If you are going through something similar, please speak out early on and nip things in the bud; the mistake I made was waiting so long to reach out. If you cannot tell a teacher, do what I do and write in a diary to vent your feelings, or paint, walk, take a bubble bath, hang out with family and pets… anything that helps you de-stress. If you can, ignore the bully. You are strong, independent, beautiful, amazing and talented; they are not worth your sadness, not worth your time of day.

Names have been changed, and the picture was posed by model Georgia. Many thanks!

Cathy says:
Do you think Kriss is right to stay silent? What would YOU do? COMMENT BELOW to have your say!


Bobby, the talented winner of our 'Could You Be Coco' comp tells us all about how she landed the CCTV role…

Bobby says:
It's been almost two years now since I landed the role of Coco for CCTV - but it doesn't seem that long ago at all! It came about by pure chance, really. My sisters and mum had been to one of Cathy's talks where she mentioned the comp to find someone to play Coco. I wanted to try out as I'd read and loved Cathy's books, but never expected I'd get anywhere. I sent in my video audition and couldn't believe it when I got a call saying I was a finalist. I had to go to London for a final audition with other hopefuls, and I met Cathy and some of the Puffin team. Imagine my shock and excitement when I got a call to say I had the part!

When you're playing a character you have to stop thinking like you and start thinking like them; consider what your character would do in any situation… how would they react? Coco is such a bubbly, excitable character with very strong opinions. It was fun getting into her head and making sense of the world from her perspective!

Talking with a camera in your face and people standing around watching you can be really off-putting… it is very different from performing in a theatre! It was much harder than I'd expected and I'd never done anything like it before. It suddenly became a lot harder for me to let the character of Coco shine out… but after a few practice runs I managed to get into it and I let Coco take over. In my mind, she has so many thoughts and things to say that race around her head; being the youngest sister her opinion isn't always taken seriously so she does enjoy a good rant now and then! Acting was relatively new to me, but I was determined to give this a go and put myself out of my comfort zone. If you never try anything new, life would be pretty dull, right?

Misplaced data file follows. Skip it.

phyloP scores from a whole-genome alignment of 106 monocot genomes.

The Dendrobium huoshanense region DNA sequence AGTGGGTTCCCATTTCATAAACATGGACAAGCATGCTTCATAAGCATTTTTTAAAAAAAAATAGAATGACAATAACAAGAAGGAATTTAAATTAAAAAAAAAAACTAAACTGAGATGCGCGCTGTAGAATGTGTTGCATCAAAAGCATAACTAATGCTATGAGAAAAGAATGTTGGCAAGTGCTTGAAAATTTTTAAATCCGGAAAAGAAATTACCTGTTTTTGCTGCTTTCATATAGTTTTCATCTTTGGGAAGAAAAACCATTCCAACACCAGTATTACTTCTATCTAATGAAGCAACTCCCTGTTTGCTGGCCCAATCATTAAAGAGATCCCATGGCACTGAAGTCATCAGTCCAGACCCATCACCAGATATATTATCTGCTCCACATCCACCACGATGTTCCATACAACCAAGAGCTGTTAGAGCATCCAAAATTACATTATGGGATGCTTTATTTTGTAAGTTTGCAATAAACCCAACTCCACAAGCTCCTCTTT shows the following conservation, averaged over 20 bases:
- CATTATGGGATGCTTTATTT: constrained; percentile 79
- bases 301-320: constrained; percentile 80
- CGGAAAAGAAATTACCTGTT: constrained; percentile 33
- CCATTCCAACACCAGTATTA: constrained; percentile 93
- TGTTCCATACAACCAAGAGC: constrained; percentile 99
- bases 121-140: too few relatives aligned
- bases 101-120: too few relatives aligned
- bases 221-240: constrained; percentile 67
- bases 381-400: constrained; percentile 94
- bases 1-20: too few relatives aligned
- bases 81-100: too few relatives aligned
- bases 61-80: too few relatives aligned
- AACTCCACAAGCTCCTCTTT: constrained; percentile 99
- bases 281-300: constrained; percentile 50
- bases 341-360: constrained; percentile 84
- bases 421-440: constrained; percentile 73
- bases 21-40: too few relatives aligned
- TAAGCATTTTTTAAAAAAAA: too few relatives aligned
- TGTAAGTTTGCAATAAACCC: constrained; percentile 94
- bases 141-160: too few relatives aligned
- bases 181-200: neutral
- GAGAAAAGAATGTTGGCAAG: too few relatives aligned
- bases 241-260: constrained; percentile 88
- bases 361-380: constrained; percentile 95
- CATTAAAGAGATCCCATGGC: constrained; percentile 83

Becoming Coco was an amazing experience for me and a great learning curve as a young actress. I still often find myself thinking 'What would Coco do?' Why don't you guys try it too? Think of your favourite CC character and put yourself in their shoes for a day… you might really enjoy it! Whatever happens, take every opportunity that comes your way… you never know where it could lead you!

Keep on being fabulous… see you later!

Check out some of the fab CCTV episodes here…

Cathy says:
Brilliant! It's awesome to hear about Bobby's experiences of playing Coco on CCTV! Which CC character would YOU most like to play? COMMENT BELOW to have your say!

Friday, 20 March 2015


Another in our fab series about growing up in a different decade… we talk to Narinder, who was a teen in the 1970s!

Narinder says:
The best thing about being a teen in the seventies? I've got to say punk rock, a massive explosion of a different kind of music led by The Clash and The Sex Pistols. At the beginning, we wore skinny jeans (we called them drainpipes back then), white shirts, ties and an old school blazer or leather jacket festooned with safety pins and lots of badges of our favourite bands. It was exciting and subversive and it was fabulous to be in the middle of it.

Going to university was a massive part of my seventies life. I met my husband there and made lifelong friends. It was more difficult to get in then, as there were fewer places available, but if you were from a lower-paid, working class family, as I was, you received a grant from your local education authority and they also paid your tuition fees. Student loans didn't exist.

The not so good? Well, there was no tech stuff then, obviously. We had landlines to make calls or old-fashioned red phone boxes, and we wrote letters (shock!). We survived, but I class that as a bad thing now because I love, love, love my smartphone, my iPad, my MacBook…

There's one thing I certainly don't miss from that time. People felt entitled to stop and stare at my family in the streets - and even make unpleasant comments - because my dad is Indian and my mum is white. People felt entitled to stop and stare at my family in the streets - and even make unpleasant comments - because my dad is Indian and my mum is white. Mixed race couples were rare in those times and, despite the current debate about immigration, I really believe that today, the majority of people are much more tolerant.

Cathy says:
I remember all of this… fascinating! These days, Narinder Dhami is a super-successful children's and teen author… check out her brilliant book Bend It Like Beckham or her fab Babes series! Would YOU have liked growing up in the 1970s? COMMENT BELOW to have your say!